Services will be offered through Kelley Executive Partners, the school’s executive education arm. “The coaching industry has grown exponentially over the last decade,” said Ron Thomas, Kelley Executive Partners’ executive director. “With the need for high-quality executive coaching expressed by our clients, coupled with the coaching expertise and culture here at Kelley, it made perfect sense to add this to our product and service offerings at Kelley Executive Partners.”

This new initiative is a continuation of efforts by the Kelley School to improve individualized professional development at every level of instruction. The Kelley Compass program at the undergraduate level, Me Inc. in the residential MBA program and Propel in the online Kelley Direct MBA program each combine individualized academic and career advising that helps students develop a career and life plan.

Luther, who received his certification at the Hudson Institute of Coaching, said many people erroneously equate executive coaching with the approach used to direct athletes. In sports, it’s about the coach’s agenda. In executive coaching, the coach has a process, but the client owns the agenda.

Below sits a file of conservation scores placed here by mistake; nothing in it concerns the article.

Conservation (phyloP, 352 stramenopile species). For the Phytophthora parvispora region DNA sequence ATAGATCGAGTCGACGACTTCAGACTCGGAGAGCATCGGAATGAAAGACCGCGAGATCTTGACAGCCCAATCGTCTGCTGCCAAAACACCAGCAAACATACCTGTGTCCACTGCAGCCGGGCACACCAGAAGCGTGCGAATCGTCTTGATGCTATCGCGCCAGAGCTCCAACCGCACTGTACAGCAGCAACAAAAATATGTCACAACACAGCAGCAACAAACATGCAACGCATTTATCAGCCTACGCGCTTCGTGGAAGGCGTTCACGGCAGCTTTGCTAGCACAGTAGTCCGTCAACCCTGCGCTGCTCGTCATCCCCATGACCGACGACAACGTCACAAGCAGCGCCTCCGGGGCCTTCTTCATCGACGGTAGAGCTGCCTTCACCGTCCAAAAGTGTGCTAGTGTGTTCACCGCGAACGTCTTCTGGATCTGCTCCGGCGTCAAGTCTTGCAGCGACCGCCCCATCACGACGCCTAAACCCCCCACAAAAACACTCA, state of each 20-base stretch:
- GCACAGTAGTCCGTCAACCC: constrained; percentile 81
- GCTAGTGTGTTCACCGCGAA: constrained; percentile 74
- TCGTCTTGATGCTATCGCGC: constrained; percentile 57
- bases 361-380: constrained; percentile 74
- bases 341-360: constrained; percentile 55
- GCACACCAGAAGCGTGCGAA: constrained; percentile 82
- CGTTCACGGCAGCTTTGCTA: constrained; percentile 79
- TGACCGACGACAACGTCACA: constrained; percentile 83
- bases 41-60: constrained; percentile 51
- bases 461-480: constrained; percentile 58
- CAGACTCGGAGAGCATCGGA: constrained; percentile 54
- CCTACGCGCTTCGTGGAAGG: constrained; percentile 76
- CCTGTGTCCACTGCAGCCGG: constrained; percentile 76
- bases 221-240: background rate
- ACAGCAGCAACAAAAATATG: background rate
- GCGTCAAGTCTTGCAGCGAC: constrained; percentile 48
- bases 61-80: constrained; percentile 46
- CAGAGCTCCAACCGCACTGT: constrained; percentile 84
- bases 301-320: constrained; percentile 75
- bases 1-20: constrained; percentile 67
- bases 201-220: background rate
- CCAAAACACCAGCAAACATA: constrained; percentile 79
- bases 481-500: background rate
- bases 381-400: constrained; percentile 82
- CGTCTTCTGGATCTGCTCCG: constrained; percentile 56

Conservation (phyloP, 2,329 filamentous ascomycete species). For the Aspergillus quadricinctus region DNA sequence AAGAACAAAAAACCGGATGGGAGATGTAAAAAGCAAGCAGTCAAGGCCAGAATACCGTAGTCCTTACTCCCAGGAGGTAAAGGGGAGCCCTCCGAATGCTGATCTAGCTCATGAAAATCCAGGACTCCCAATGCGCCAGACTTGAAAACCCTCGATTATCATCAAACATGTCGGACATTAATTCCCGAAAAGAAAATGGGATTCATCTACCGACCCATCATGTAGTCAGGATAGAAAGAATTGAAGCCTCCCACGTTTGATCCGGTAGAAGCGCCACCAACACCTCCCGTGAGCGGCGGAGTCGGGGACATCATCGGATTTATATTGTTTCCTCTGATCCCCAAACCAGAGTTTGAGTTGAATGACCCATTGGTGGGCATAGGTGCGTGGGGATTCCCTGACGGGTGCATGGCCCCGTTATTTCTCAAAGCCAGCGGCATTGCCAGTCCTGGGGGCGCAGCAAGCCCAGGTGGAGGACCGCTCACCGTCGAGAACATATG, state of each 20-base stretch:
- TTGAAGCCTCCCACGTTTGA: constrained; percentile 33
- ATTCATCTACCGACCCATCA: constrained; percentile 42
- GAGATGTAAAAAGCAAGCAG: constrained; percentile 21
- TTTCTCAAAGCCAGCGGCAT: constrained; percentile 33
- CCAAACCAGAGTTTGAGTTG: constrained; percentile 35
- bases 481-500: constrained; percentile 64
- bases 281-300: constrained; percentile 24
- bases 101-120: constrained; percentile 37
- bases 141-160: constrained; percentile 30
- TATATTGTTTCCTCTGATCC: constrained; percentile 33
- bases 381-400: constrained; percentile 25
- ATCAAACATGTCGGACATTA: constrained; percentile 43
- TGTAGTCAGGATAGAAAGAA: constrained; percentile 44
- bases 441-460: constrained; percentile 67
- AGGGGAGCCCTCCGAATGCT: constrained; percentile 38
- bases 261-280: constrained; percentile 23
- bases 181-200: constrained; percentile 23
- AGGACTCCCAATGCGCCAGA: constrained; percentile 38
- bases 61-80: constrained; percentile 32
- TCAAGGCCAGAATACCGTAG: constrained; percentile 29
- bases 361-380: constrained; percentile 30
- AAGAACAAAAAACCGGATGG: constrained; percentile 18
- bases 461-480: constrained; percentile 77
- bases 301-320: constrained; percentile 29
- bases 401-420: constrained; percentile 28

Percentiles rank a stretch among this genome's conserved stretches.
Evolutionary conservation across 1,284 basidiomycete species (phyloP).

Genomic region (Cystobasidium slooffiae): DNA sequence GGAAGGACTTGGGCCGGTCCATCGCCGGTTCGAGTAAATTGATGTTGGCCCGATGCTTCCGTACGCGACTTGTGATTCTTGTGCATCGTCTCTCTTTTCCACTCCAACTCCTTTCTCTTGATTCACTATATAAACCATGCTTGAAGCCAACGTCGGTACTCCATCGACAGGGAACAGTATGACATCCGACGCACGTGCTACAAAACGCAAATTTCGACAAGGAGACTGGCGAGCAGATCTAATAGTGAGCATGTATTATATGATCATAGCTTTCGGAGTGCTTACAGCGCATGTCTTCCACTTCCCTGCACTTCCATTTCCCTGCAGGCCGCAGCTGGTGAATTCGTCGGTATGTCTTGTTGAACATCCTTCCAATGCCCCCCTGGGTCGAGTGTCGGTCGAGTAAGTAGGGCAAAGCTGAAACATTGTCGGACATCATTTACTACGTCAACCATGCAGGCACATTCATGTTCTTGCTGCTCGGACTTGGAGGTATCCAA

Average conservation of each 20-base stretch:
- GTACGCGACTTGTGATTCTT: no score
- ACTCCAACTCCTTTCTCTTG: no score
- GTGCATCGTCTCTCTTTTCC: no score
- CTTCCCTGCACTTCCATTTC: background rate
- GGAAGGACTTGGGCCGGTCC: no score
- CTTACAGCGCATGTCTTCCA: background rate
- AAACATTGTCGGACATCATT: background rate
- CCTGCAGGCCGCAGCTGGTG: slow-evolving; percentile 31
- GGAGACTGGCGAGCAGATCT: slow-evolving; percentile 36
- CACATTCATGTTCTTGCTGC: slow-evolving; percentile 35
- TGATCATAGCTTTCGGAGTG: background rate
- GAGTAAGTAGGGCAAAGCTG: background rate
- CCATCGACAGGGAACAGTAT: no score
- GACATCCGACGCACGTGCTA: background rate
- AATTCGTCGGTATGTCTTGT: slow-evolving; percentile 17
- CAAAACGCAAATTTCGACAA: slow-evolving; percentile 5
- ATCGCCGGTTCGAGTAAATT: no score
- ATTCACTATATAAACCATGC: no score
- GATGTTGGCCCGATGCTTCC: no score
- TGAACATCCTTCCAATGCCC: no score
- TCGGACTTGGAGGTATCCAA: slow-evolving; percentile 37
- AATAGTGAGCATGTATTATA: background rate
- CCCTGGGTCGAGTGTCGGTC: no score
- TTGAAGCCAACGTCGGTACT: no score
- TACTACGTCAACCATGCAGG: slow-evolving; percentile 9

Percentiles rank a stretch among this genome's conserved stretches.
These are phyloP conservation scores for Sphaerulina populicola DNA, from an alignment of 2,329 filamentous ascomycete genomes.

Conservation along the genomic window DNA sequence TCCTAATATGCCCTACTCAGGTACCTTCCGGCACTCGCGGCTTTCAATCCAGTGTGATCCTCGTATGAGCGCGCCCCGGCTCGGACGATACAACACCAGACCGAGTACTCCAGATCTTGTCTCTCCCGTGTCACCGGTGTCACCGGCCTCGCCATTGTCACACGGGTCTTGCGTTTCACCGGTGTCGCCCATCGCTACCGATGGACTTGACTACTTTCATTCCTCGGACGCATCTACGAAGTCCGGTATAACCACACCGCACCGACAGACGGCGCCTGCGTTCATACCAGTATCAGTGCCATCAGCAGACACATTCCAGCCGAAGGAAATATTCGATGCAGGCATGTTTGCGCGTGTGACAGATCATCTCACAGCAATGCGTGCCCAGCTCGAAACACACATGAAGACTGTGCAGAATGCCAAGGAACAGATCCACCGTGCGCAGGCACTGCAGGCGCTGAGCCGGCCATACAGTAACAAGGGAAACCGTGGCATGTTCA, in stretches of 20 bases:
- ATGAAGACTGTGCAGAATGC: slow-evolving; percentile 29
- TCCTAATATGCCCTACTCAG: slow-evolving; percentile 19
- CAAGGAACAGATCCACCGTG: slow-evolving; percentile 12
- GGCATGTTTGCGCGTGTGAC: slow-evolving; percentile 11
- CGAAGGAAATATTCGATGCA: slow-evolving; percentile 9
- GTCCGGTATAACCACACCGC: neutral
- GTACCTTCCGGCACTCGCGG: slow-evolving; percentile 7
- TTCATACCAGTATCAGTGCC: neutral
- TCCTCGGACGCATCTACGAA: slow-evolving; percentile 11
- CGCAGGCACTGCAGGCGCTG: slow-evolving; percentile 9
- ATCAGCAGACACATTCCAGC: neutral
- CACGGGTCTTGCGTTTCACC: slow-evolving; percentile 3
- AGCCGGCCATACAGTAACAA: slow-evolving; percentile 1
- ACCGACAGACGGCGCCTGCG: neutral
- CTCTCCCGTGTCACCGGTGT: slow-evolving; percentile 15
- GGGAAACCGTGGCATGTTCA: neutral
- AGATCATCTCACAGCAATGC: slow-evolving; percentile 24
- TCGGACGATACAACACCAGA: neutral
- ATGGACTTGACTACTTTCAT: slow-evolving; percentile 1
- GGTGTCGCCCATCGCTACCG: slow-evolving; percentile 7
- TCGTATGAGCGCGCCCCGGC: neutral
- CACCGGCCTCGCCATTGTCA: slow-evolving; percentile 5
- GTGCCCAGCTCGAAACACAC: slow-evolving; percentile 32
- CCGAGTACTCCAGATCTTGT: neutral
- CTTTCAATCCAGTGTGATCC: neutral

Instead of telling people what they should do, it’s much more about “leading from behind,” using meaningful questions that help clients reflect and find answers that challenge assumptions. Citing an example of a current client, Luther said, “I’m working with a V-level executive who wants to become a C-level executive in IT, and part of what we’re working on is how do they start showing up as the C-level executive, so the board and others start to see them perform in that capacity.

“Most managers give advice and think they’re coaching people,” Luther said. “Coaching is working off the client’s agenda and is about forming a partnership with the person and helping them to achieve the goals that they see as important.

“A lot of managers focus on the quality equation — ‘let me tell you what’s right or wrong,'” he added. “While we work through that, for me it’s more about how do I coach a person’s commitment to their own quality of an idea. We help our clients to appreciate how they can see that idea through a different perspective and understanding the importance of their own level of commitment to their idea.”


Luther, Thomas and others involved in executive coaching at Kelley actively work with alumni. They hope they can leverage that service as part of a greater plan to create a mechanism for working with alumni at their firms and where they are today in their post-MBA careers, as well as other corporate clients.

“We coach alumni informally through a great number of phone calls — what I would call spot coaching — and maintain a deep relationship with a lot of key players,” Luther said. “That’s continuous. If you’re a Kelley, then you’re always a Kelley, and the family takes care of each other. As we expand outward, we’d like to work more formally with these alumni at their firms.”